Rental Property “fixer-upper” from the 80’s – Blood, Sweat and Tears, Literally

Back to the 80’s

I think stuff from the 1980’s is so cool. It reminds me of my childhood and just look at it now. Swatch watches, Depeche Mode, INXS, neon, puff paint, acid wash jeans, Bodyglove, The Cold War, Dungeon’s and Dragons, come on, bring it back! That said, I am not a fan of one thing from the 80’s, 1980’s wallpaper that I would need to remove from my rental investment property. I would not wish scraping that wallpaper off on anyone! Here is an overview of an investment property remodel job, with all the good, bad and the ugly aspects exposed!

Real Estate Investing

I have owned several different properties over the years and have used some of the following real estate investment property evaluation factors.. I work in real estate as my day job and enjoy it for many reasons. That said, I do not find it easy or a get rich quick thing. I view real estate investing as another steady avenue to building net worth over time, developing a passive income machine and achieving True Wealth. In this post I outline my experience with a rental property and I title this “Blood, Sweat and Tears, Literally.” So here is a case study on a rental property I invested in a few years back. I will provide the good, the bad and the ugly in terms of this experience. Hopefully you will learn from my pain and be able to avoid some of the pitfalls. “All’s well that ends well” as Master Shakespeare reminds us, and many years after the initial experience the investment was well worth the money, time and effort. But, not for everyone, it depends on lifestyle, available capital, the market and willingness to invest the time.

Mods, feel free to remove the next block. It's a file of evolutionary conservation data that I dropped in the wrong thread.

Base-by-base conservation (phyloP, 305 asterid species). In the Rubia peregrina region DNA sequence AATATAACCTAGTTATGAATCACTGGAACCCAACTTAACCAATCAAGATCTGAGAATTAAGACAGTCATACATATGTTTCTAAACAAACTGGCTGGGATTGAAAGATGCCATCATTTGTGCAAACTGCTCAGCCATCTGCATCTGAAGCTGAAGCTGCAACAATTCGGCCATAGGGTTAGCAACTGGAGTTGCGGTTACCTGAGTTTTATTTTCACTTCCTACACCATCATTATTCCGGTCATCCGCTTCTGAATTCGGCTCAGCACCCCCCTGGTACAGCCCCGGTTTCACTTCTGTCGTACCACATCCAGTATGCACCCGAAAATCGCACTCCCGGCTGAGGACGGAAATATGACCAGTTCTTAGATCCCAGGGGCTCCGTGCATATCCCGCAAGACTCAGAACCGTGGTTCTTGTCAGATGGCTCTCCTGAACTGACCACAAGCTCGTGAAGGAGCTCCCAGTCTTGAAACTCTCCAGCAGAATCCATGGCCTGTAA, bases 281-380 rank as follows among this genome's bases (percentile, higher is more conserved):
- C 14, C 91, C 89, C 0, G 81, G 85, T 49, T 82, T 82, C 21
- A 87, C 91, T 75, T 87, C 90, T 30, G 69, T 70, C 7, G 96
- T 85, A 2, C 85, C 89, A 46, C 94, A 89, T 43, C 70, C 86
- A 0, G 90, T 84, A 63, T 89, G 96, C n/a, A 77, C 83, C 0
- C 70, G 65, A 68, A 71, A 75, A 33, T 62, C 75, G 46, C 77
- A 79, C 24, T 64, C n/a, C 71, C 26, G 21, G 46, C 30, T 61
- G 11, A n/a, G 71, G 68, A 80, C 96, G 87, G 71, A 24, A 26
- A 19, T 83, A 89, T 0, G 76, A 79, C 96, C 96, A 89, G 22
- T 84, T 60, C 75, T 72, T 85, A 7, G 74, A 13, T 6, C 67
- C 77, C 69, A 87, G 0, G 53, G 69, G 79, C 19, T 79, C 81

I would not wish peeling and removing wallpaper on my worst enemy, that would be too cruel 😉